Lunch hour traffic

The thakali, rice with different pickles traditionally eaten by hand (the right hand), was delicious. But a little on the spicy side and I had to order a second banana lassi (yoghurt drink) to cover the burn.

Thakali

The diary drama is concluded!

While we ate I tried to call the 4 phone numbers I had for Biman airlines as I hadn’t given up on finding my diaries, even though EVERYONE said there was no hope. I finally got through to someone who gave me the number of someone else… As luck would have it that person actually answered and the conversation went something like this:
me – hi I was on flight 234 from Bangladesh to Kathmandu on sunday and I forgot my book.
Biman – huh, are you Nepali?
me – no no I was on the flight do you have lost and found?
Biman – what, are you nepali?
Thinking he was asking if I spoke Nepali, as surely my accent would give away the whole foreigner aspect, I handed the phone to Buddha
Buddha – spekaing in Nepali
Buddha hands the phone back saying the guy was speaking Hindu
me – hi lost and found, do you have books?
Biman – ahhh you are foreigner from Kuala Lumpur?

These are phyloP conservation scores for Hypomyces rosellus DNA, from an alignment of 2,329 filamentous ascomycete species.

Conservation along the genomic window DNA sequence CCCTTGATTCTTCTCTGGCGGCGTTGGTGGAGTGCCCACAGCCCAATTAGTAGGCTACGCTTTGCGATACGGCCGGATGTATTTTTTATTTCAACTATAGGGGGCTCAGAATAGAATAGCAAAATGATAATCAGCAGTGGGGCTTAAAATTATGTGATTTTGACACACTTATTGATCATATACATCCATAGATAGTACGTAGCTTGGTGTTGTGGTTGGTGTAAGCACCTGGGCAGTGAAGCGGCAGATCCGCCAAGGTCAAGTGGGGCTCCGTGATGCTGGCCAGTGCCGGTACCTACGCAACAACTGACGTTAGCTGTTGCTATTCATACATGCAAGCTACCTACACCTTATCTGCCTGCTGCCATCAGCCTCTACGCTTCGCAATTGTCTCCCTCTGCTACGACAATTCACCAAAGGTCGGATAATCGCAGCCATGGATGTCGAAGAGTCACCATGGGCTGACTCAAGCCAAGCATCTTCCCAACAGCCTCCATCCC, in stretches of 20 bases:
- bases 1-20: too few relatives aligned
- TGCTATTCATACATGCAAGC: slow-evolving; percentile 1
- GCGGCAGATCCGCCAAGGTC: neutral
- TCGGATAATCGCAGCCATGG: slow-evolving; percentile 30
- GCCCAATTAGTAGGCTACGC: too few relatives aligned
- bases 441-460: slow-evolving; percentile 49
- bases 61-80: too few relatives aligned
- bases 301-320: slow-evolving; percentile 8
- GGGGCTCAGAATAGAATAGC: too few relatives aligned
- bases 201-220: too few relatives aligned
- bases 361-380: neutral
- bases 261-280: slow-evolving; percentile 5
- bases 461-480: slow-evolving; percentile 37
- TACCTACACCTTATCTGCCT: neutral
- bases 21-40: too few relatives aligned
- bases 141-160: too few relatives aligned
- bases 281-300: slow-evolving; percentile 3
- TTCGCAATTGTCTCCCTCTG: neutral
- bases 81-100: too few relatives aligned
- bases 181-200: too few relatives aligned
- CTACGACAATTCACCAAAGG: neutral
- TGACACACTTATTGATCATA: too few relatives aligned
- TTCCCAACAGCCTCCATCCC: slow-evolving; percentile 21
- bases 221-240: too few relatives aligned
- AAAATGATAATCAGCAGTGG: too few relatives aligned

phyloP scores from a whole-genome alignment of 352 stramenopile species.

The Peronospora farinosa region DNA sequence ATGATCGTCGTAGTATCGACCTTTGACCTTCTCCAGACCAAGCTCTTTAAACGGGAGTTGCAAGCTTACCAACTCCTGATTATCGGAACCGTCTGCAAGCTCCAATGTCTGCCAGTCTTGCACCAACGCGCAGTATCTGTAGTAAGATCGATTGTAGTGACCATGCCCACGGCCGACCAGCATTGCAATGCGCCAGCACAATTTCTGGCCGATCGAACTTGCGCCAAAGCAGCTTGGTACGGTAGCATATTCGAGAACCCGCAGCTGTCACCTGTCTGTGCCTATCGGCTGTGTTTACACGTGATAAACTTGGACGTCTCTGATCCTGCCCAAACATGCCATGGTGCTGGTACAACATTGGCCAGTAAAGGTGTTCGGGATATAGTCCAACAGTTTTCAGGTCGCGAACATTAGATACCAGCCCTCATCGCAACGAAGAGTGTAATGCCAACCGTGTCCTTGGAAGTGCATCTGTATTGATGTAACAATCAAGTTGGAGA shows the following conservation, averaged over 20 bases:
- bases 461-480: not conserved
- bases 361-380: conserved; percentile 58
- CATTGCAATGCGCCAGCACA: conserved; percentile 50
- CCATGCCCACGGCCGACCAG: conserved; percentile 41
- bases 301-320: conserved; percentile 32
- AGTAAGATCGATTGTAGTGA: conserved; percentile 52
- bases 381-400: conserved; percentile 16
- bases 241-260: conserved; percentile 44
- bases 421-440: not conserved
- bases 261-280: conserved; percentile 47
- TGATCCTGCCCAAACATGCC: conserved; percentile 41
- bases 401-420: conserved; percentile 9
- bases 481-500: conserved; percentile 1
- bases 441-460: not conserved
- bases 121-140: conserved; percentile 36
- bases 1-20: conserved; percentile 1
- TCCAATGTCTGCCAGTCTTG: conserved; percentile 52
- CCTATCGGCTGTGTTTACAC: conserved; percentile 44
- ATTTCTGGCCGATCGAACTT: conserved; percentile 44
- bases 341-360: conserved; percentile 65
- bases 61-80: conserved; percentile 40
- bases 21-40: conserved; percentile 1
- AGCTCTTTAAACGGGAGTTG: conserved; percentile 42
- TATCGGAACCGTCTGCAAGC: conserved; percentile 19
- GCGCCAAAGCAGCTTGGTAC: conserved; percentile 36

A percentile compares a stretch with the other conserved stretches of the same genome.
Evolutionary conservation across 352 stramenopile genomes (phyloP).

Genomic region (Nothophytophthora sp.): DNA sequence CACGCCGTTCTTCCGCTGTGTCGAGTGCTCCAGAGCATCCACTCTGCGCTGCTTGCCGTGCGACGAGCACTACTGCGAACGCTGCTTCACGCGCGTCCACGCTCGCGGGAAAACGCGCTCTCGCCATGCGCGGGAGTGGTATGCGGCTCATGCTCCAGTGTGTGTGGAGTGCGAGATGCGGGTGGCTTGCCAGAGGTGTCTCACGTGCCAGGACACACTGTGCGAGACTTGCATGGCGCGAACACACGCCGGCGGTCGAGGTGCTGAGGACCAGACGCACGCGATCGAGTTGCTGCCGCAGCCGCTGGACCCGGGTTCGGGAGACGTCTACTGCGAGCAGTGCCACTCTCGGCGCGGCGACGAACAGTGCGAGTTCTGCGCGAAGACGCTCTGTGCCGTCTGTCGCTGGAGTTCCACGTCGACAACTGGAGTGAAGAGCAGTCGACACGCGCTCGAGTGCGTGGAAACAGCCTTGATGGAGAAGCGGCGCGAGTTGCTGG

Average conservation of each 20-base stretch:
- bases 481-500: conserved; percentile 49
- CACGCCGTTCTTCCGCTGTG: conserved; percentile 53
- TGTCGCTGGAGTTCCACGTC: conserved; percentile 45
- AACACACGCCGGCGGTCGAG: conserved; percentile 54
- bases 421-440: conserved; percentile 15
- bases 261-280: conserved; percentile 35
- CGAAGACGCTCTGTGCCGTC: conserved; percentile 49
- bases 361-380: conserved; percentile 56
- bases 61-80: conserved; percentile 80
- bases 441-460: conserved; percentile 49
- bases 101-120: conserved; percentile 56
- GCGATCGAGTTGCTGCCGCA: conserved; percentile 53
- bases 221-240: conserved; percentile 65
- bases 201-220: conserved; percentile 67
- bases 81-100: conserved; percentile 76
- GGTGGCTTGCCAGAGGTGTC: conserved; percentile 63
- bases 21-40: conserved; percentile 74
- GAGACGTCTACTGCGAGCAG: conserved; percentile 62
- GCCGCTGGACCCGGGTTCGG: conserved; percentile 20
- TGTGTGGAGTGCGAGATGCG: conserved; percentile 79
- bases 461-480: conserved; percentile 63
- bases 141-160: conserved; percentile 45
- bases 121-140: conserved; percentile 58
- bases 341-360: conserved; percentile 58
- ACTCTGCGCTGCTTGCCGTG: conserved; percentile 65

me – yes yes I flew from Kuala Lumpur
Biman – come after 4pm
me – do you have the books then
Biman – come after 4pm
and then the phone went dead.

Very strange, but hopefully that meant the books were there. Buddha offered to take me on his bike later. Back at the hotel I ran some errands and then we headed over to the airport.

I went upstairs following the signs to the door with Biman and knocked. There was no answer! Just as I was getting ready to say something completely inappropriate under my breath I tried the door, it was open. Right there on the desk were my diary and my dive logbook, I noticed a guy at the far end of the office, gave him a huge smile and said thanks, then literally skipped back down the stairs. Buddha was beyond surprised that I had proved him wrong, and I decided maybe Biman air might not be that bad after all.